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Antoine de Saint-Exupery wrote this story in reference to a time when he crashed in the Sahara Desert. He and his navigator wandered for over two days, becoming dehydrated and having hallucinations. Saint-Exupery’s favorite author growing up was Hans Christian Anderson, so inspiration for The Little Prince was based on his love for fables and the actual experience of crashing and nearly dying in the desert, noting the common thread of illusion between fables and hallucinating.
From the fable or allegorical perspective, The Little Prince is important, and was important to the author, because one of the main themes is the decreasing role of imagination (linked with childhood) in a world where knowledge is increasingly compartmentalized, and the world is governed by statistics, business and political ideologies. This novella was first published in 1943 – during the middle of World War II, where the so-called enlightened powers of the world were committing atrocities and killing each other. These actions would be illogical to someone like the little prince. The ending is vague. We don’t know if the prince has somehow been returned to his planet, if he is lost or dead. This leaves the allegorical ambiguity that the spirit of imagination, innocence and love may not be dead in the world (1943); we just might have to look for it.
Within the context of the story, if we consider Saint-Exupery to be the narrator, then the little prince is a source that gave him reasons to live.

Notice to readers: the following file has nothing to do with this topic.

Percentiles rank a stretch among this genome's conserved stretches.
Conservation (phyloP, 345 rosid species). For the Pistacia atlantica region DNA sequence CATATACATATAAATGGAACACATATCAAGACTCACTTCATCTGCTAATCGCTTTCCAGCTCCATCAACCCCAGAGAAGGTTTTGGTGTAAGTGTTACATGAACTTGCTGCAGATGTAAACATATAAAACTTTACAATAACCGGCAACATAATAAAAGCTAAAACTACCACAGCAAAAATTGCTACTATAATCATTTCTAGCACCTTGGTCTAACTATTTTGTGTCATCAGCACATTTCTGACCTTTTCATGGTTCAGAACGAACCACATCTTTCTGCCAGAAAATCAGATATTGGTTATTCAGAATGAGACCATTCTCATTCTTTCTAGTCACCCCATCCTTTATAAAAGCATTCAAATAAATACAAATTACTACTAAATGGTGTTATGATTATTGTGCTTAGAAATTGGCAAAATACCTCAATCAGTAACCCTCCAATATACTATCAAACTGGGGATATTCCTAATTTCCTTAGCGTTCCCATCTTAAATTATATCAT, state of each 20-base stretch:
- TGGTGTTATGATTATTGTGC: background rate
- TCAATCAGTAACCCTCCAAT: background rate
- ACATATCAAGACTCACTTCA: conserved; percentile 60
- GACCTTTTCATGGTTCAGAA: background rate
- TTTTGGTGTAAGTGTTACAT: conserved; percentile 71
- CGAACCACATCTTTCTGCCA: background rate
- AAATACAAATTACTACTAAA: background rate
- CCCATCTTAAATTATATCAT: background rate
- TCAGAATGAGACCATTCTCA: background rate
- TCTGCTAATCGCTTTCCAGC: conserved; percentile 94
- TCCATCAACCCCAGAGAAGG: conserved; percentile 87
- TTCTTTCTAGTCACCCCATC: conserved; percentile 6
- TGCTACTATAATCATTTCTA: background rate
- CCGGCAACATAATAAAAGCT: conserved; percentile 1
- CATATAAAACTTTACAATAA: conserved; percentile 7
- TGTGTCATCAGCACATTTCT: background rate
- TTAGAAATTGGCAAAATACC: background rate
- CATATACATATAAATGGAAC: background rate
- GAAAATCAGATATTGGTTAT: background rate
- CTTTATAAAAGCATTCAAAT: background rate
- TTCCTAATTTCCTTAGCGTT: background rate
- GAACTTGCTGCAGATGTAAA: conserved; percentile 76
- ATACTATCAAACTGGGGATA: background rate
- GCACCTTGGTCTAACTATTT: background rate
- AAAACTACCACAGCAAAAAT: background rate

The Little Prince is a very important character because its role in the story increases throughout the narrative, and makes it a character of much greater depth and significance than one first imagines.
As the little prince leaves his planet and visits others, he finds people whose qualities represent the common flaws of many adults. The analytical process by which the Little Prince comes to understand these flaws makes the reader appreciate more the innocence of the little prince and realize the vast difference between the mind of a child and that of an adult.
Saint Exupery wanted to bring out the beauty of innocence and contrast it to the onset of maturity, showing how sometimes one would prefer to remain thinking like a child in order to allow our imagination to operate without restraints, and our capacity for love to maintain its natural course of action.
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